Burlington College closes under unwanted spotlight
BURLINGTON, Vt. — Burlington College, once a thriving school for artists, now looks abandoned and bereft. The huge red-and-white sign congratulating graduates remains, but faculty name placards have been pulled from the walls. Empty nails line the corridors, and the front doors are locked.
After 44 years of operation, the college closed for good on Friday. And the timing couldn’t be worse: As they salvage artwork and pack up classrooms, former students and faculty are under an unwanted national spotlight because of their former leader.
Jane Sanders, the college’s president for seven years, is campaigning across the country for her husband, Senator Bernie Sanders, who is running for president. She was the head of the college during a massive land deal blamed by many as the catalyst for closure of the school.
These last two weeks, students have been scrambling to transfer to other colleges and graduates have been rushing to save thesis projects promised to be archived in perpetuity as faculty members apply for unemployment while pulling together resumes for new jobs — all under the glare of a presidential campaign.
“It just has been a distraction,” Carol Moore, the college’s president, who was hired last year, said in an interview on campus earlier this week. “We’ve all been trying to focus all of our energies moving the college forward and to no particular end.”
But people want to talk about the “political race,” said Coralee Holm, the school’s dean of operations and advancement.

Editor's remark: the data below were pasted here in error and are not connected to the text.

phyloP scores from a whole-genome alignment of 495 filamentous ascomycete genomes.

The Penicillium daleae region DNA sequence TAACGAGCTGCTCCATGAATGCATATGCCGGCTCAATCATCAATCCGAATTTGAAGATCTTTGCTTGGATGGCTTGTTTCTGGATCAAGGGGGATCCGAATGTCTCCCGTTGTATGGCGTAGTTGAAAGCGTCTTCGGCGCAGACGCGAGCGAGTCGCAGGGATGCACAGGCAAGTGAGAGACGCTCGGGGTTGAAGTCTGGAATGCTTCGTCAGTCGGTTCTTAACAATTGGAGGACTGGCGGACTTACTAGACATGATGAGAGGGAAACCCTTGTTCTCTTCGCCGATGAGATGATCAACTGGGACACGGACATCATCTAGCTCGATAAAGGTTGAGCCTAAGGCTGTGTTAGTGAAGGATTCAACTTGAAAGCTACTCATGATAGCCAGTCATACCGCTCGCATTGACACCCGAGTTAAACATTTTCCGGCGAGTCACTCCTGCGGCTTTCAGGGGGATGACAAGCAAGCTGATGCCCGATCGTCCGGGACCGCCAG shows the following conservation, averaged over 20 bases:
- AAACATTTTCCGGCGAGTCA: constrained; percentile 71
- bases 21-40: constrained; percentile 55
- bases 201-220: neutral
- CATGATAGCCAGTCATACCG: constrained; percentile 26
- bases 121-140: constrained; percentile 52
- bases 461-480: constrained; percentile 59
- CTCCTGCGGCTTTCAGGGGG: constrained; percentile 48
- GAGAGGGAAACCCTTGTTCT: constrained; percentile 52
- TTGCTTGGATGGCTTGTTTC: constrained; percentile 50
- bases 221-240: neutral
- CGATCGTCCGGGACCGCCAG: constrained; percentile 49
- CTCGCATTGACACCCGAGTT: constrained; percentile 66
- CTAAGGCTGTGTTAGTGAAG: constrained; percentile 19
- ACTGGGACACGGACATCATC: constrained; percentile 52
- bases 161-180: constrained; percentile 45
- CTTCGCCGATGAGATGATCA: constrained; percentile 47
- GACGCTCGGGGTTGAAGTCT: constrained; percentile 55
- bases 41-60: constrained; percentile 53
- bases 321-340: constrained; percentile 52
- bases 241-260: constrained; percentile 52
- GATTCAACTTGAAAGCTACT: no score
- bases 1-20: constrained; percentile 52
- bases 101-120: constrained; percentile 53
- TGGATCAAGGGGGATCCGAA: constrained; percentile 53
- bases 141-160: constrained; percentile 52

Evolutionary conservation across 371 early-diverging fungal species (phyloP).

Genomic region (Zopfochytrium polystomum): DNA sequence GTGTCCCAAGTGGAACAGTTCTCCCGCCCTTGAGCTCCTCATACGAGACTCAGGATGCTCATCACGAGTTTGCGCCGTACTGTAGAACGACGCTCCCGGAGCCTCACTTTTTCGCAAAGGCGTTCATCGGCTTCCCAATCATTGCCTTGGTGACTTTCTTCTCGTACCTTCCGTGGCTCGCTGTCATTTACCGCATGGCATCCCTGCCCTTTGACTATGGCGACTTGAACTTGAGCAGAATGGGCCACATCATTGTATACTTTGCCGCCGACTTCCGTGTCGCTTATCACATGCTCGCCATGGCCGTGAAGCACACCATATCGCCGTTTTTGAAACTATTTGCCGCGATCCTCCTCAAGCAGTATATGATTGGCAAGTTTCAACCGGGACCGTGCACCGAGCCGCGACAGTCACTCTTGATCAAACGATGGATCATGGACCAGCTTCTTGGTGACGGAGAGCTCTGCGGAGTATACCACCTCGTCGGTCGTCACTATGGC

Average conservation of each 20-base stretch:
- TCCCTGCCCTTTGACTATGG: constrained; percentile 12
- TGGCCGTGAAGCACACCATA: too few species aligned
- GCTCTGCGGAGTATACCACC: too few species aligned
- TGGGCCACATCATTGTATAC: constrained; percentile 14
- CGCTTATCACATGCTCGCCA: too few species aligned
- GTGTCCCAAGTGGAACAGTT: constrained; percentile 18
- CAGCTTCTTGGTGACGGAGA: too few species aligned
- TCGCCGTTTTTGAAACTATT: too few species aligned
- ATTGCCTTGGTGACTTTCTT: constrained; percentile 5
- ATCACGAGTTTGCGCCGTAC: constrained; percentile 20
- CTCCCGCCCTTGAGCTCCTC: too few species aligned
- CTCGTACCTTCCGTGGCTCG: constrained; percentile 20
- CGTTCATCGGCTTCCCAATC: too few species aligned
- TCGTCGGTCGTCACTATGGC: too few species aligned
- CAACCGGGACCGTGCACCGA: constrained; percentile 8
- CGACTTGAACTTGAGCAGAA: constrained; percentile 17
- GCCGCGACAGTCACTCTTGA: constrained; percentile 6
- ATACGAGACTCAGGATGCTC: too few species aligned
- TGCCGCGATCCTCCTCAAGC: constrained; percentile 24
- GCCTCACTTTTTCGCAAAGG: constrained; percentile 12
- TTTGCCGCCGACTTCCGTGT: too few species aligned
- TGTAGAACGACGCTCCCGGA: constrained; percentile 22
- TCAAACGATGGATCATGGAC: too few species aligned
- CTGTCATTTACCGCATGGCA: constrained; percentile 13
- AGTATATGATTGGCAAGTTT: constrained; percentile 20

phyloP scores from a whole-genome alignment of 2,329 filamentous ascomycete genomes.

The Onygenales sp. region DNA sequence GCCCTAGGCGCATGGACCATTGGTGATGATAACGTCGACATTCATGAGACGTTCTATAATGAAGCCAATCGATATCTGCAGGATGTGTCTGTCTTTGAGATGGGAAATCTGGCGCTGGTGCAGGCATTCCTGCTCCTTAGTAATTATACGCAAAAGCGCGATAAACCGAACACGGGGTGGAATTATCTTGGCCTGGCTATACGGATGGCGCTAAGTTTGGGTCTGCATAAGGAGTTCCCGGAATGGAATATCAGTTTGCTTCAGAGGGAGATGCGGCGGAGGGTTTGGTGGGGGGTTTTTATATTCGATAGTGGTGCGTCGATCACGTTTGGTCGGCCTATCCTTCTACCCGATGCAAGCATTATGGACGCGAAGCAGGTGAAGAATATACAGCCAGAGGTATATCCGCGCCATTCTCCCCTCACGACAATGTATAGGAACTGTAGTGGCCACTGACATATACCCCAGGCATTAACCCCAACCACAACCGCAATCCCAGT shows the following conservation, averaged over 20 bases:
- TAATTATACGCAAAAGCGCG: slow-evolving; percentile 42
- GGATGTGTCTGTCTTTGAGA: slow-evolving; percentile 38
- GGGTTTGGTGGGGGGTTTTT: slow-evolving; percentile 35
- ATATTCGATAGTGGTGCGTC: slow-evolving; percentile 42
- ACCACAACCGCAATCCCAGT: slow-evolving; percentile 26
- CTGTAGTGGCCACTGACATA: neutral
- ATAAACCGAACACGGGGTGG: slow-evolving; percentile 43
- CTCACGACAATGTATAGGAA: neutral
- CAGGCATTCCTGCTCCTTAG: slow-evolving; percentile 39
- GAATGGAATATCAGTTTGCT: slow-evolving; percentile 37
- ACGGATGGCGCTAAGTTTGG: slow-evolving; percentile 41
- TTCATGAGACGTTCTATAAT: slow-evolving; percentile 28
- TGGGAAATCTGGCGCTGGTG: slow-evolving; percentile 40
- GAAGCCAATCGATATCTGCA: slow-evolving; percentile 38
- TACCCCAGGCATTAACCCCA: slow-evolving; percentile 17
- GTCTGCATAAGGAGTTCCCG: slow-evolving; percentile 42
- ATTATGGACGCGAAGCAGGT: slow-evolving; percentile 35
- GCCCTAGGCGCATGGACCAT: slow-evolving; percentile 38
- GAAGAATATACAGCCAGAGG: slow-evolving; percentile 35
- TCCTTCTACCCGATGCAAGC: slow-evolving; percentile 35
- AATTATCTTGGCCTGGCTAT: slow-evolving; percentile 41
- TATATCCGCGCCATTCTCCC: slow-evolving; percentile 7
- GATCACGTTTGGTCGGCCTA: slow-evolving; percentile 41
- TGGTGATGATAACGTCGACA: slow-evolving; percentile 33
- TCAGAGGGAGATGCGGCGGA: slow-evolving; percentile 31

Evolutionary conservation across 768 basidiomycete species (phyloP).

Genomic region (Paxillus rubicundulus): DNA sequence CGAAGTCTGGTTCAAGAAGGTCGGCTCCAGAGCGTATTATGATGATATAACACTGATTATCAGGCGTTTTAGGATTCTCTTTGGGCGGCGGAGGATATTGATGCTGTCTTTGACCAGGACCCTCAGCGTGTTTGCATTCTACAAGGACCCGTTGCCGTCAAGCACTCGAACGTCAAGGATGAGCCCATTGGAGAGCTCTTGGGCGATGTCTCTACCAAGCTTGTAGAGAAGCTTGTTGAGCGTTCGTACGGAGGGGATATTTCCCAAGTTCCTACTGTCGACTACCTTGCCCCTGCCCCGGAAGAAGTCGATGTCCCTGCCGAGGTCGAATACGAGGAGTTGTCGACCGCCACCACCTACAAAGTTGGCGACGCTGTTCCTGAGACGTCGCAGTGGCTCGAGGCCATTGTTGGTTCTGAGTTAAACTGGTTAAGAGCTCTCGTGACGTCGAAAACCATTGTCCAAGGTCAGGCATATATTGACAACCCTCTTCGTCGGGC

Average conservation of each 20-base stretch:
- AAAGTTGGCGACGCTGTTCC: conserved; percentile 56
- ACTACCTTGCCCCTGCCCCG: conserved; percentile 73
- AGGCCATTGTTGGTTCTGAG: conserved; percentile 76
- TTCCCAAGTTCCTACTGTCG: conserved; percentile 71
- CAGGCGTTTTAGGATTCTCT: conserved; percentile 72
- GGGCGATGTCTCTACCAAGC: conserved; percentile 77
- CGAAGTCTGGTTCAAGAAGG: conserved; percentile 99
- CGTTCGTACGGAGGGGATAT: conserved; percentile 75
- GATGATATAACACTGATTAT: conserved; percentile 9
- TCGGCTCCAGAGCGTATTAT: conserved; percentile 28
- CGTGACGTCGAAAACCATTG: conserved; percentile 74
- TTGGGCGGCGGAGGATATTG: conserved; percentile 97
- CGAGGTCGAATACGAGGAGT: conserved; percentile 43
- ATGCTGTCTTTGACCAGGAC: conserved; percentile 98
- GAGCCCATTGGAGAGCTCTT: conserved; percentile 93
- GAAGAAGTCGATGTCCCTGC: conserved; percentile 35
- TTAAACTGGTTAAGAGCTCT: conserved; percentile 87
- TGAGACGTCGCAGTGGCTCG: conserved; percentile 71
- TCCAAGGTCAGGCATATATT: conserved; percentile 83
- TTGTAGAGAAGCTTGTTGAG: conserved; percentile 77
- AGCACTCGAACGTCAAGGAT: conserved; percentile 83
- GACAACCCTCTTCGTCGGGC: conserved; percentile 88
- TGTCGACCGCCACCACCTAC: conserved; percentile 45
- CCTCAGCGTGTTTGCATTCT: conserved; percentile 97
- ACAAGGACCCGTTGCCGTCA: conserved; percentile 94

“We’re not really concerned about the political scene,” she said, sitting across from Moore in the president’s conference room. “So that’s been a real bummer. Neither one of us was here when Jane Sanders was here, and there’s no real connection, since we’ve been here as far as what’s going on at the institution.”
Jane Sanders served as president from 2004 to 2011, and during her tenure the school purchased 32 acres of nearby lakefront property from the Roman Catholic Diocese of Burlington for $10 million. School officials said the goal was to expand the small, liberal arts school from about 150 students to 700 — or so was the thought. Administrators planned for tuition from the expanding student population to cover the cost of the new campus.
It didn’t. Burlington College never came close to the necessary number of students. Jane Sanders resigned as president in 2011 — about two years before her contract ended, according to the Associated Press.
The school sold about 80 percent of the new property to a developer last year, but Burlington College remained on probation from its accrediting agency because of its financial situation.
Even after the school sold the property, the debt from the land purchase and the property taxes were “crippling,” Holm said on Tuesday. Yves Bradley, chair of the school’s board of trustees, called the debt “crushing.”
The school came close to bridging the financial gap but ended about $350,000 short, said Moore, the college president. The bank pulled the plug in April.
“We were three months financially short of making it successful. We had a strong incoming class,” she said. “We would’ve had a surplus next year.”